A providers’ group has called on Secretary of State Jeremy Hunt to act quickly and tackle the crisis in social care.
And they have invited Mr Hunt and his new ministerial team to visit the frontline of social care delivery as soon as possible to see the situation first-hand.
The Independent Care Group says on the face of it adding social care to Mr Hunt’s portfolio gives greater profile to the care of the country’s oldest and most vulnerable.
But it says that will only count if it is backed up by some swift action straight away and not by waiting for the summer’s Green Paper.
The Group’s Chair Mike Padgham said: “Credit where credit is due, the Prime Minister has at least acknowledged the need to address social care by adding it to Jeremy Hunt’s secretarial portfolio in a very high profile manner. On the face of it, social care now also has a dedicated minister again after it was previously downgraded to a Parliamentary Secretary of State post.
“We have to hope that this is an indication that the Government is going to treat the care of our oldest and most vulnerable residents as a greater priority. What we need to see now is the Government bite the bullet, merge health and social care into one department, properly fund social care and get on with creating a system for properly-funded, seamless care.”
The Independent Care Group is calling for better funding for social care to address the 1.2m people who are currently living without the care they need. A £2.5bn shortfall in social care is feared by next year and the Independent Care Group warns that care homes are closing and homecare providers are unable to deliver contracts because they are no longer viable.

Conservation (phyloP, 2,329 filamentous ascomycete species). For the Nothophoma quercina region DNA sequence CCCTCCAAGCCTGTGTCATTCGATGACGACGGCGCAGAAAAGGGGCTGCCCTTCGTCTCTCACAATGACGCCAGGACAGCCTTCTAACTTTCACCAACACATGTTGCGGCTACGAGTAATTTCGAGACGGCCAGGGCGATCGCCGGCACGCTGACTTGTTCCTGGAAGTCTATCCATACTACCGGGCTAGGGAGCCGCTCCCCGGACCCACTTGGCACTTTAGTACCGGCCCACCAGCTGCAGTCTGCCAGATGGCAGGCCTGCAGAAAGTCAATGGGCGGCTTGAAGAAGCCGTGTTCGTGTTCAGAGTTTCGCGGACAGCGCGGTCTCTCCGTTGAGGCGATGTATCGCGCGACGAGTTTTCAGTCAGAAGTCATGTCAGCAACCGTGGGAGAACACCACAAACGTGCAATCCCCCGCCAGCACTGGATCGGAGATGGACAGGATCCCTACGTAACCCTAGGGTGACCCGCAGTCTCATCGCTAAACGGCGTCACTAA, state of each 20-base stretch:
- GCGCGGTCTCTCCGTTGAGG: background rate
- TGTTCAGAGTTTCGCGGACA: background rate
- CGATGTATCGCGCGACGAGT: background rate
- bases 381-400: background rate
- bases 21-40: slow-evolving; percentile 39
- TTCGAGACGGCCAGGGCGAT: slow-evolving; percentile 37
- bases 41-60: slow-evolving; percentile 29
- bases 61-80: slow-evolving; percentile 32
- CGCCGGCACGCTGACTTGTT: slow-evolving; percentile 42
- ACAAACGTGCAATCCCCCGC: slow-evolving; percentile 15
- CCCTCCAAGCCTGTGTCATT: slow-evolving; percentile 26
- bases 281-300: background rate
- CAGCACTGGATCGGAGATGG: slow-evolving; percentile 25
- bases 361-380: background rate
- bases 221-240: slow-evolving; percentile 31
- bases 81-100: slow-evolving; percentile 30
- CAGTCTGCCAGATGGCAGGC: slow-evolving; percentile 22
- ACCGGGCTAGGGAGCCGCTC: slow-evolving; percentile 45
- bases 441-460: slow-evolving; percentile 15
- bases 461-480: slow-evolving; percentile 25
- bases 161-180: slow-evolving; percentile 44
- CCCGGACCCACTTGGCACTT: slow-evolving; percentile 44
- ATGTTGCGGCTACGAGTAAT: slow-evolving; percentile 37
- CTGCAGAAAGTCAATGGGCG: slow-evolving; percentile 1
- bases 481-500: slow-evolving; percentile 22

“We were disappointed that social care was ignored in the budget because the warning signs are there that social care is in crisis and something must be done,” Mr Padgham added. “We cannot wait for the Green Paper; measures have to be put in place now, not some time after next summer. The care of our most vulnerable residents cannot wait that long.”
Glen Garrod, Vice President of the Association for the Directors of Adult Social Services (ADASS), said:
“We hope the Secretary of State will see social care as crucial in its own right, and not just viewed through the prism of what it can do for healthcare. Social care is responsible for over 1.4 million jobs, and supports over 1 million of our most vulnerable adults. With a funding gap of over £2 billion, this will be one of the most essential tasks for the new Department to get to grips with in making sure that a long-term, sustainable funding solution is provided to address this. The upcoming green paper on social care, which is expected in the summer, is an ideal opportunity to do so.
“Every day, social workers and social care staff across the country make a huge difference to the lives of older people, and adults of working age with disabilities. It’s essential that this work is recognised with a determination in the new department to put social care on the secure financial footing it needs, and to deliver better quality health and social care solutions, that can benefit individuals and communities across the country.”